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Have term limits reached their limit?
WASHINGTON (CNN) -- Did I miss something in Philadelphia and Los Angeles? Or have two words -- term limits -- disappeared from the political lexicon?
"It was an issue of voter anger in 1994," says Jim Dornan, campaign manager for Rep. George Nethercutt of Washington. "There's just not that voter anger out there any more."
Politically, the issue is on a back burner. Legally, the Supreme Court has chilled it once and could put it on ice in an upcoming case this term.
That's good news for Nethercutt. The three-term Republican congressman is the poster boy for term limit advocates. In 1994, Nethercutt knocked then House Speaker Tom Foley out of office. Nethercutt's pledge to only serve three terms, unlike the long-serving Democrat Foley, was a key to his success.
This year Nethercutt decided three terms was not long enough.
"He couldn't get done what he wanted to get done," Dornan explains.
Nethercutt is "in a lot of trouble," according to Paul Jacob of U.S. Term Limits, an advocacy group which has targeted the Washington congressman because of his reversal. Nethercutt faces a primary challenge on September 19.
"The issue is whether George broke his word or not," says campaign manager Dornan. "Well, he changed his mind."
If Nethercutt wins a fourth term in Congress, it may be because American voters have changed their mind. Term limits were a key pledge in the 1994 campaign that put Republicans in the majority in the House of Representatives for the first time in 40years.
Many in the Republican class of '94 -- Helen Chenoweth of Idaho, Matt Salmon of Arizona, Tom Coburn of Oklahoma -- have kept their pledge and are not seeking reelection for a fourth term.
Not that they couldn't. Neither the Republican nor Democratic party raises the issue.
Al Gore served eight years each in the House and Senate. George W. Bush saw no need to push for term limits in Texas.
Committee chairs and leadership positions
The Republican Party platform mentions only that, as a result of that 1994 Republican revolution, the party "set term limits for committee chairs and leadership positions." Those limits are one reason why powerful committee chairs--Bill Archer on Ways and Means, Thomas Bliley on Commerce, Bill Goodling on Education, John Kasich on Budget -- are all retiring from the House this year. They'd have to turn over their chairmanships. But that's a price the Republicans have inflicted on themselves.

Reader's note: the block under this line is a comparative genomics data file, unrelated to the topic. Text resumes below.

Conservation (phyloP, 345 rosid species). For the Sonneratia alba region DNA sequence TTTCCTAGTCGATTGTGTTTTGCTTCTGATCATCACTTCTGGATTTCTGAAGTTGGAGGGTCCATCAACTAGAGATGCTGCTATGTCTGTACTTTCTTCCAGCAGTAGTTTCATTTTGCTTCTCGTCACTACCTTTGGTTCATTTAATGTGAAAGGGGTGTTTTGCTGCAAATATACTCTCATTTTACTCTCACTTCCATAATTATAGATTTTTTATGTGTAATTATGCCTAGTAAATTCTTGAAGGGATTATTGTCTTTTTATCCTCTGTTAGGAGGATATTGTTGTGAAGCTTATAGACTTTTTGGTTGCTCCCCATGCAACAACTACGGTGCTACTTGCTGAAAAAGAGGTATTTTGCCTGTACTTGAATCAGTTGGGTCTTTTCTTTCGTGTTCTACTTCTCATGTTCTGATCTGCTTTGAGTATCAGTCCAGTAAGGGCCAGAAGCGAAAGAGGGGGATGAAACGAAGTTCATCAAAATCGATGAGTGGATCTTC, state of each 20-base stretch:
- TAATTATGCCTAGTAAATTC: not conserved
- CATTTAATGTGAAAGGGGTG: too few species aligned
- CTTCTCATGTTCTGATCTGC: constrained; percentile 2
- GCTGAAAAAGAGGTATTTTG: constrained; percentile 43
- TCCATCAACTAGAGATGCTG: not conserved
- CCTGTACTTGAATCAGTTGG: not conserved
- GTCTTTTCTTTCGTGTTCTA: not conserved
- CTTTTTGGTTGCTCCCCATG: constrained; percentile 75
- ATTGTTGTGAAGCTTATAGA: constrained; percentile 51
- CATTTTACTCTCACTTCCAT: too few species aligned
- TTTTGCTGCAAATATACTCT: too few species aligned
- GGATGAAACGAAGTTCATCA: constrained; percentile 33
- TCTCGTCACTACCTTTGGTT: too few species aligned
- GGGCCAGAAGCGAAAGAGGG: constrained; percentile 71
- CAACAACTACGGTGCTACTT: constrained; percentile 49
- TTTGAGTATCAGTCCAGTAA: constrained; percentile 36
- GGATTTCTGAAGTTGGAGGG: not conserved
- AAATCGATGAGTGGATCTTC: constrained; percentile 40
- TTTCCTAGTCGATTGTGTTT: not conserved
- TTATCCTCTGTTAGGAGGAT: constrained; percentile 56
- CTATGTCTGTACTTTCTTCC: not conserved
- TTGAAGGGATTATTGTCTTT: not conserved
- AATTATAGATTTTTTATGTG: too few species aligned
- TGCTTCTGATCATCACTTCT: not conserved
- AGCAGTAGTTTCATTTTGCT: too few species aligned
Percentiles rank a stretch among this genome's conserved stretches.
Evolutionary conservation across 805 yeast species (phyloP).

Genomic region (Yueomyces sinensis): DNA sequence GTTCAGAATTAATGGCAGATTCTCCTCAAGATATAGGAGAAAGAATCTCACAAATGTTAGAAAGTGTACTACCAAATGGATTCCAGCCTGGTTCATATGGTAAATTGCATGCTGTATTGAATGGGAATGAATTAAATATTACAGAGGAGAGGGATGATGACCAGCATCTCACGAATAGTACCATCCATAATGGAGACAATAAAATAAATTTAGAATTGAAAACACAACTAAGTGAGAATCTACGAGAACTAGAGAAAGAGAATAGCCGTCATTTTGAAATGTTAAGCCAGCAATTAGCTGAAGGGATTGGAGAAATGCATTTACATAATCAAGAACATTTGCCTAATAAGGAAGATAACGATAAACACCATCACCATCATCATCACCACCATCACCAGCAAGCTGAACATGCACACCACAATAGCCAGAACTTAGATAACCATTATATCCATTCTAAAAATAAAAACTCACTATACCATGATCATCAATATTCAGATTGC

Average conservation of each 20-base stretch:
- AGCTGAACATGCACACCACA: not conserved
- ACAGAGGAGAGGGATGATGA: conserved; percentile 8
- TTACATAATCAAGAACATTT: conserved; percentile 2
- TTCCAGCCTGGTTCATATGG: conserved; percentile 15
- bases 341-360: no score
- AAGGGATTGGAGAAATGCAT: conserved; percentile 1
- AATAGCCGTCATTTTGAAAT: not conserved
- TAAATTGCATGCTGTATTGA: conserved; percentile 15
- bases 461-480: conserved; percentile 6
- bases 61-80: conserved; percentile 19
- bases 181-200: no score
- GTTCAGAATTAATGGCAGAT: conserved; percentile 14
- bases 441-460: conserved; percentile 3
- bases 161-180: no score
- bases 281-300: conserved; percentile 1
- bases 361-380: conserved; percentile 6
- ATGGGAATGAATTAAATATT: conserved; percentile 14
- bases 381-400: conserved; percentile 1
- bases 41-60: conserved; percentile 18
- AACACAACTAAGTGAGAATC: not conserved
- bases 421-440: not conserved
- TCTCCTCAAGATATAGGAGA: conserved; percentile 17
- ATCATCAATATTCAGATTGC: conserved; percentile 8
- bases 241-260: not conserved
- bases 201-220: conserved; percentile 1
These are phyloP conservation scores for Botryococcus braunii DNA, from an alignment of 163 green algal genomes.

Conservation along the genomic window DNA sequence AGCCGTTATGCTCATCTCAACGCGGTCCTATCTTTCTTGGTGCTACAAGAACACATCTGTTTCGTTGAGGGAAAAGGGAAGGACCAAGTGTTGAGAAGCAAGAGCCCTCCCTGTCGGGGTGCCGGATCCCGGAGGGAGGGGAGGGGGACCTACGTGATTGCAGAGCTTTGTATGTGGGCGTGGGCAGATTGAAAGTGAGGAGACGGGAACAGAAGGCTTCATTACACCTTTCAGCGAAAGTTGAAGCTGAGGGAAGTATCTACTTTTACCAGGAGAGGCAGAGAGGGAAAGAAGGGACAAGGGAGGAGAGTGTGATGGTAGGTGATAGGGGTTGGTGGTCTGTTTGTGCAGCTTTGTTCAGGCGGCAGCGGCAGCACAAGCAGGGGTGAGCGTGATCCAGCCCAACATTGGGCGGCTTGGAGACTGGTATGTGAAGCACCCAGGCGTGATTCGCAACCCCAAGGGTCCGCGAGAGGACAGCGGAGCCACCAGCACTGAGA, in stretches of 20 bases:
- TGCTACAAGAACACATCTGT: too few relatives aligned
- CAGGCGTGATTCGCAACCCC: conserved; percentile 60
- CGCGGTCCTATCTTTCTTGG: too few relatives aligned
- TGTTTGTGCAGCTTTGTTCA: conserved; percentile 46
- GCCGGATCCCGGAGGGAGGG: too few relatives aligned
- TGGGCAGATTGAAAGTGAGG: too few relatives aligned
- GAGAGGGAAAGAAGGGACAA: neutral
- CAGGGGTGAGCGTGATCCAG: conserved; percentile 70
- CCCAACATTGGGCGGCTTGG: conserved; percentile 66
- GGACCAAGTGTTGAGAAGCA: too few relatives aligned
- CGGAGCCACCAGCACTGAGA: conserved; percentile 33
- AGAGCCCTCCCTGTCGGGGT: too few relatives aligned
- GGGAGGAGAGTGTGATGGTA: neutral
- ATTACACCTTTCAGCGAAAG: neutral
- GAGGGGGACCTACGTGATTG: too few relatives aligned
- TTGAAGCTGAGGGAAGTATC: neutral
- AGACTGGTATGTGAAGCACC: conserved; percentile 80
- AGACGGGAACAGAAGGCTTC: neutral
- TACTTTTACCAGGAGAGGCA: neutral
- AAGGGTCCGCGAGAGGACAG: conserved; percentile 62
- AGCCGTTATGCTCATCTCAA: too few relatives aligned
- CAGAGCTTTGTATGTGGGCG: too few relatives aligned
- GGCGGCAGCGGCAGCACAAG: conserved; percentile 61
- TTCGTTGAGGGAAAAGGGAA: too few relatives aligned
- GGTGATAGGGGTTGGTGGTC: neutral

U.S. Term Limits still wants congressional candidates to "take the pledge" not to serve more than three House or two Senate terms.
The organization lost its 1995 foray into the Supreme Court -- U.S. Term Limits, Inc. v. Thornton -- when the court ruled that Arkansas had unconstitutionally sought to exclude three-term congressmen and two-term senators from appearing again on a ballot.
Justice John Paul Stevens noted that "the Framers unanimously rejected a proposal to add such limits to the Constitution." So term limits could only be imposed by a constitutional amendment, not by the state of Arkansas. The 22nd Amendment to the Constitution limits presidents to serving two terms.
Missouri's label law
In spite of the Arkansas ruling, a 1996 Missouri voter initiative enacted a law instructing each senator and representative from Missouri "to use all his or her delegated powers to pass the Congressional Term Amendment." But the law went farther.
A member of Congress who did not would find the label "Disregarded Voters' Instruction on Term Limits" next to his or her name on any ballot.
A candidate for Congress who did not take a term limits pledge would be labeled "Declined to Pledge to Support Term Limits."
The case -- Cook v. Gralike -- is scheduled for argument on November 6, the day before election day. Lawyers in the case say it is more about labeling than about term limits.
"It's fundamentally about the ballot and a corruption of the ballot process," says attorney Jonathan Franklin who will argue the case for Donald Gralike and Mike Harman, two 1988 congressional candidates who declined to take Missouri's pledge.
Supporters of the Label Law say it's a way of informing voters. Opponents say it's a "Scarlet Letter" meant to shame a candidate in the way the scarlet "A" was meant to shame Hester Prynne as an adulteress.
Label laws have been passed and thrown out by courts in at least nine states. Only California's Proposition 225 was ever implemented in an election before being struck down. In one state assembly race, an "unlabeled" Green Party candidate defeated a "labeled" Democrat who declined to support term limits.
The case before the Supreme Court applies only to Congressional candidates whose qualifications for office are spelled out in the Constitution. Term limits exist broadly for state and local offices -- governors, mayors and some 18 state legislatures.
But there is an ebb and flow to those local term limit efforts. In Maryland this election, Prince George's County voters will decide a ballot initiative to lift term-limit restrictions. In neighboring Montgomery County where I live and vote, one activist lawyer has gathered more than 14,000 signatures for a ballot measure to limit the top county officials to two terms.
Personally, I favor the ultimate term limit--if you don't like 'em, vote 'em out!
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